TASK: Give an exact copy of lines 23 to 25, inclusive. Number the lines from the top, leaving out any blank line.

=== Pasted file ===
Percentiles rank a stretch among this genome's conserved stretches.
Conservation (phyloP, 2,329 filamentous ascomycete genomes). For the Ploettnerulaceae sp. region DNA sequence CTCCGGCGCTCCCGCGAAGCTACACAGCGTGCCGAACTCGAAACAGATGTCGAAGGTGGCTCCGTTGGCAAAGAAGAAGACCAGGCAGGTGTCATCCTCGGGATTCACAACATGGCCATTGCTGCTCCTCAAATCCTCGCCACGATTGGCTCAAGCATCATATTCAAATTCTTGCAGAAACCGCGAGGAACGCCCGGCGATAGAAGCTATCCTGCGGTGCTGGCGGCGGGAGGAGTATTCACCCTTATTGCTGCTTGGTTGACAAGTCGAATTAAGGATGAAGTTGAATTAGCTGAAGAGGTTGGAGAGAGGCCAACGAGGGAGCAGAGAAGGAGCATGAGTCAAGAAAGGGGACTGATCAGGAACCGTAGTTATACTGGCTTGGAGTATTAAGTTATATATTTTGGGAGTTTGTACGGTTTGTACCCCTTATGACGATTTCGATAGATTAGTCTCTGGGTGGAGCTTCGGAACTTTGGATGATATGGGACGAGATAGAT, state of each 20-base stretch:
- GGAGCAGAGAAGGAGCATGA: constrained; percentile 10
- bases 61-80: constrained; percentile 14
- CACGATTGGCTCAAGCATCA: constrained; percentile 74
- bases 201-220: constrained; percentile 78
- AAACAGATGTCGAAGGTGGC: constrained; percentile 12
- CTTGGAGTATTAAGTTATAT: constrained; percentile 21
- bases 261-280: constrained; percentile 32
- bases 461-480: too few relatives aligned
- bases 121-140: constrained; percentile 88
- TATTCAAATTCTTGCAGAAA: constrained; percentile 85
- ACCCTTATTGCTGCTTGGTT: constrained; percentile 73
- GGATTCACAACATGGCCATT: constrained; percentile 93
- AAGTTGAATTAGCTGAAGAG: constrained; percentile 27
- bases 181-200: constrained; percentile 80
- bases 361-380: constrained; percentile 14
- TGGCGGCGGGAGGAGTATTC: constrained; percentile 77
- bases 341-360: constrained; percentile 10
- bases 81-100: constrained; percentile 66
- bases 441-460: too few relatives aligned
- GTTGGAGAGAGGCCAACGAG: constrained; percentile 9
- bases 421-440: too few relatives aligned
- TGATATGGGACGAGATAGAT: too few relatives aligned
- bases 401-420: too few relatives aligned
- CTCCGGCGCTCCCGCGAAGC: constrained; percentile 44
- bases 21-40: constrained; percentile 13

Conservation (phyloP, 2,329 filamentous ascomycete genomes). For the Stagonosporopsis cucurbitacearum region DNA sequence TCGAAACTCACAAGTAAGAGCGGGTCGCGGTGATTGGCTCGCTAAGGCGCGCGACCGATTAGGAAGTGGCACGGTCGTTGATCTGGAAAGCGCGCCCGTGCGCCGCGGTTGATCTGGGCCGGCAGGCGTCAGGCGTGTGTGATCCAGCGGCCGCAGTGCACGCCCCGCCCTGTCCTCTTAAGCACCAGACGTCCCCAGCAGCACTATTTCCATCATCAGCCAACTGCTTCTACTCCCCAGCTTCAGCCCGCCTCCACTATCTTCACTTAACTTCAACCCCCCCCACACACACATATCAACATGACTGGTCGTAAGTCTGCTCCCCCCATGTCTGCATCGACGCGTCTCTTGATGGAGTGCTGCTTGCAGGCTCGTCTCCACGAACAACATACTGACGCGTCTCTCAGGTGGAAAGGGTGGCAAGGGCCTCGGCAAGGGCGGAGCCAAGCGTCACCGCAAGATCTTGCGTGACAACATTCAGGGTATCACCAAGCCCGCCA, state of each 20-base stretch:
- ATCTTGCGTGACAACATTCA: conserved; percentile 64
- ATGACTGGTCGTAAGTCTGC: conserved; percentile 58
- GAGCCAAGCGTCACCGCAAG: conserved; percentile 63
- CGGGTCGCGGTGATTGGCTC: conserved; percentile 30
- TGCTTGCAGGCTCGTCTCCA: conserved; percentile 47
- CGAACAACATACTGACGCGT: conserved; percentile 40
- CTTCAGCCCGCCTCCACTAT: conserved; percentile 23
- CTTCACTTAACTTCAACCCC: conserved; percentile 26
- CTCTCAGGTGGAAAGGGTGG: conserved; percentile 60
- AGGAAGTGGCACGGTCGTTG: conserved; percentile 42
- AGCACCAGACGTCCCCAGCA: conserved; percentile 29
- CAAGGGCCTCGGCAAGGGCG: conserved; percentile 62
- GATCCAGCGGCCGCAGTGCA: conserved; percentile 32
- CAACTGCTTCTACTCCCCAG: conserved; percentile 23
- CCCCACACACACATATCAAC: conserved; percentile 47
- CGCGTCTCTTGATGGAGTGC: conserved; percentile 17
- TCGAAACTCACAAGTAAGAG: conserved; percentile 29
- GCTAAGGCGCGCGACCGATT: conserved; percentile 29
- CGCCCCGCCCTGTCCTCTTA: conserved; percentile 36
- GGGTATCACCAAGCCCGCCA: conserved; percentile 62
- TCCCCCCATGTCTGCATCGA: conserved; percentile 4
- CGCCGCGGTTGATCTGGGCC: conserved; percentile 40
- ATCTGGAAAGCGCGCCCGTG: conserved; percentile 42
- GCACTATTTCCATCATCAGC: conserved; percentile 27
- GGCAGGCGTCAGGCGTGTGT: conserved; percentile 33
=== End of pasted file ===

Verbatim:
- bases 421-440: too few relatives aligned
- TGATATGGGACGAGATAGAT: too few relatives aligned
- bases 401-420: too few relatives aligned